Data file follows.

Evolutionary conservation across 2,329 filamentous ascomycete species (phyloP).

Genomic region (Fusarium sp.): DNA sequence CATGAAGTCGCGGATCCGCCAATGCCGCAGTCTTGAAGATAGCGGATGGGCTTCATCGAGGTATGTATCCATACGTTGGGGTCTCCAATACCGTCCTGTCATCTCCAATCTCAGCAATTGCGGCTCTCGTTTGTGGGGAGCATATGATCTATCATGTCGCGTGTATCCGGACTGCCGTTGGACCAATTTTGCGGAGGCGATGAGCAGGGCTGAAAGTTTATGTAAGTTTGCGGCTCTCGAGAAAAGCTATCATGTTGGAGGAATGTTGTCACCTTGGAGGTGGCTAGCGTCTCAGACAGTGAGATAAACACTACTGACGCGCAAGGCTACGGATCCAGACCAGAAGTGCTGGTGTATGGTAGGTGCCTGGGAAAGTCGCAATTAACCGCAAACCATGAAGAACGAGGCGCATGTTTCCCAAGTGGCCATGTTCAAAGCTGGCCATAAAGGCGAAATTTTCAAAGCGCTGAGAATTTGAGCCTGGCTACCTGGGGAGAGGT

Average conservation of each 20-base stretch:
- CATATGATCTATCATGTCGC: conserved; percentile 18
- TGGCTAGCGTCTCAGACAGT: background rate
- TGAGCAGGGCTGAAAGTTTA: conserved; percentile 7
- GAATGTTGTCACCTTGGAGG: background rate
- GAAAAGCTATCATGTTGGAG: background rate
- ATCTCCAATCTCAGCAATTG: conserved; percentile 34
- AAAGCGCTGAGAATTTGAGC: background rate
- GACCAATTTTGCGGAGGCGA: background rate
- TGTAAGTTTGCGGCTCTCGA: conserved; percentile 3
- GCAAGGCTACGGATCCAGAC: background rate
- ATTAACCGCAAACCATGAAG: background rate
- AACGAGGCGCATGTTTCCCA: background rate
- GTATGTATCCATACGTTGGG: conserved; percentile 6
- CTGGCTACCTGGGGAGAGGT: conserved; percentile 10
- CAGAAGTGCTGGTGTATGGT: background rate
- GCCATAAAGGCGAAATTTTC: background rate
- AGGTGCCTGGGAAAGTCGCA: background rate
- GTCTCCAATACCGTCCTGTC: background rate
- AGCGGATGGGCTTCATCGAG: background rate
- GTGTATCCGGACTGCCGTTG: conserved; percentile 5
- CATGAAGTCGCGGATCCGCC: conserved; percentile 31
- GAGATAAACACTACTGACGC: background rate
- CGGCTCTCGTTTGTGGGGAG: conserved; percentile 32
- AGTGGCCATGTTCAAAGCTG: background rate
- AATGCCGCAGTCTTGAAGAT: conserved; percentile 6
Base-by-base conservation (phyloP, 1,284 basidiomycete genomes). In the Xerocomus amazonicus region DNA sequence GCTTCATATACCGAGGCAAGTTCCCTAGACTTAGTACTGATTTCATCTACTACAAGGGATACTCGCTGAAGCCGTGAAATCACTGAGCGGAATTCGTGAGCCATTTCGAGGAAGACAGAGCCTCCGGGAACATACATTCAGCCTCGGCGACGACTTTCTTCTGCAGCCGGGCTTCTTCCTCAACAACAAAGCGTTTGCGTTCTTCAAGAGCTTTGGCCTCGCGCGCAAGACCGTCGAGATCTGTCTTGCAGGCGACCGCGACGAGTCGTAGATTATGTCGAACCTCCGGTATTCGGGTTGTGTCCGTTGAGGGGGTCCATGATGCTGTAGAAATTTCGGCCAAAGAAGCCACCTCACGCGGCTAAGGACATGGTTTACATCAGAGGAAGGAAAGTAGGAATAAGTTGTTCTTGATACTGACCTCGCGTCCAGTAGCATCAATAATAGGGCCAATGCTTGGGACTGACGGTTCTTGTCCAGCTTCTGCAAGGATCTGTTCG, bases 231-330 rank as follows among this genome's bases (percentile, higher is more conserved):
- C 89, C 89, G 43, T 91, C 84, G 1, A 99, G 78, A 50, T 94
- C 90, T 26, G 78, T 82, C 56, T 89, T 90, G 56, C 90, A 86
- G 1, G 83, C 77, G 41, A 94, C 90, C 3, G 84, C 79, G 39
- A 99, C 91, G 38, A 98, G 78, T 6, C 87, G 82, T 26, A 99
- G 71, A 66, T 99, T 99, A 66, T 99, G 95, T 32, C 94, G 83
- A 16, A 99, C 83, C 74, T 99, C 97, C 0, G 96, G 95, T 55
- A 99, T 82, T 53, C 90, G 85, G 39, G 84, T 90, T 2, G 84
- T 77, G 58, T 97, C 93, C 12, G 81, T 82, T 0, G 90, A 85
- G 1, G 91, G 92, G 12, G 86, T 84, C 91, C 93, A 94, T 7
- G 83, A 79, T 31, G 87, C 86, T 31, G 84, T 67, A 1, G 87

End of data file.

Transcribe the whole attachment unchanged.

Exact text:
Evolutionary conservation across 2,329 filamentous ascomycete species (phyloP).

Genomic region (Fusarium sp.): DNA sequence CATGAAGTCGCGGATCCGCCAATGCCGCAGTCTTGAAGATAGCGGATGGGCTTCATCGAGGTATGTATCCATACGTTGGGGTCTCCAATACCGTCCTGTCATCTCCAATCTCAGCAATTGCGGCTCTCGTTTGTGGGGAGCATATGATCTATCATGTCGCGTGTATCCGGACTGCCGTTGGACCAATTTTGCGGAGGCGATGAGCAGGGCTGAAAGTTTATGTAAGTTTGCGGCTCTCGAGAAAAGCTATCATGTTGGAGGAATGTTGTCACCTTGGAGGTGGCTAGCGTCTCAGACAGTGAGATAAACACTACTGACGCGCAAGGCTACGGATCCAGACCAGAAGTGCTGGTGTATGGTAGGTGCCTGGGAAAGTCGCAATTAACCGCAAACCATGAAGAACGAGGCGCATGTTTCCCAAGTGGCCATGTTCAAAGCTGGCCATAAAGGCGAAATTTTCAAAGCGCTGAGAATTTGAGCCTGGCTACCTGGGGAGAGGT

Average conservation of each 20-base stretch:
- CATATGATCTATCATGTCGC: conserved; percentile 18
- TGGCTAGCGTCTCAGACAGT: background rate
- TGAGCAGGGCTGAAAGTTTA: conserved; percentile 7
- GAATGTTGTCACCTTGGAGG: background rate
- GAAAAGCTATCATGTTGGAG: background rate
- ATCTCCAATCTCAGCAATTG: conserved; percentile 34
- AAAGCGCTGAGAATTTGAGC: background rate
- GACCAATTTTGCGGAGGCGA: background rate
- TGTAAGTTTGCGGCTCTCGA: conserved; percentile 3
- GCAAGGCTACGGATCCAGAC: background rate
- ATTAACCGCAAACCATGAAG: background rate
- AACGAGGCGCATGTTTCCCA: background rate
- GTATGTATCCATACGTTGGG: conserved; percentile 6
- CTGGCTACCTGGGGAGAGGT: conserved; percentile 10
- CAGAAGTGCTGGTGTATGGT: background rate
- GCCATAAAGGCGAAATTTTC: background rate
- AGGTGCCTGGGAAAGTCGCA: background rate
- GTCTCCAATACCGTCCTGTC: background rate
- AGCGGATGGGCTTCATCGAG: background rate
- GTGTATCCGGACTGCCGTTG: conserved; percentile 5
- CATGAAGTCGCGGATCCGCC: conserved; percentile 31
- GAGATAAACACTACTGACGC: background rate
- CGGCTCTCGTTTGTGGGGAG: conserved; percentile 32
- AGTGGCCATGTTCAAAGCTG: background rate
- AATGCCGCAGTCTTGAAGAT: conserved; percentile 6
Base-by-base conservation (phyloP, 1,284 basidiomycete genomes). In the Xerocomus amazonicus region DNA sequence GCTTCATATACCGAGGCAAGTTCCCTAGACTTAGTACTGATTTCATCTACTACAAGGGATACTCGCTGAAGCCGTGAAATCACTGAGCGGAATTCGTGAGCCATTTCGAGGAAGACAGAGCCTCCGGGAACATACATTCAGCCTCGGCGACGACTTTCTTCTGCAGCCGGGCTTCTTCCTCAACAACAAAGCGTTTGCGTTCTTCAAGAGCTTTGGCCTCGCGCGCAAGACCGTCGAGATCTGTCTTGCAGGCGACCGCGACGAGTCGTAGATTATGTCGAACCTCCGGTATTCGGGTTGTGTCCGTTGAGGGGGTCCATGATGCTGTAGAAATTTCGGCCAAAGAAGCCACCTCACGCGGCTAAGGACATGGTTTACATCAGAGGAAGGAAAGTAGGAATAAGTTGTTCTTGATACTGACCTCGCGTCCAGTAGCATCAATAATAGGGCCAATGCTTGGGACTGACGGTTCTTGTCCAGCTTCTGCAAGGATCTGTTCG, bases 231-330 rank as follows among this genome's bases (percentile, higher is more conserved):
- C 89, C 89, G 43, T 91, C 84, G 1, A 99, G 78, A 50, T 94
- C 90, T 26, G 78, T 82, C 56, T 89, T 90, G 56, C 90, A 86
- G 1, G 83, C 77, G 41, A 94, C 90, C 3, G 84, C 79, G 39
- A 99, C 91, G 38, A 98, G 78, T 6, C 87, G 82, T 26, A 99
- G 71, A 66, T 99, T 99, A 66, T 99, G 95, T 32, C 94, G 83
- A 16, A 99, C 83, C 74, T 99, C 97, C 0, G 96, G 95, T 55
- A 99, T 82, T 53, C 90, G 85, G 39, G 84, T 90, T 2, G 84
- T 77, G 58, T 97, C 93, C 12, G 81, T 82, T 0, G 90, A 85
- G 1, G 91, G 92, G 12, G 86, T 84, C 91, C 93, A 94, T 7
- G 83, A 79, T 31, G 87, C 86, T 31, G 84, T 67, A 1, G 87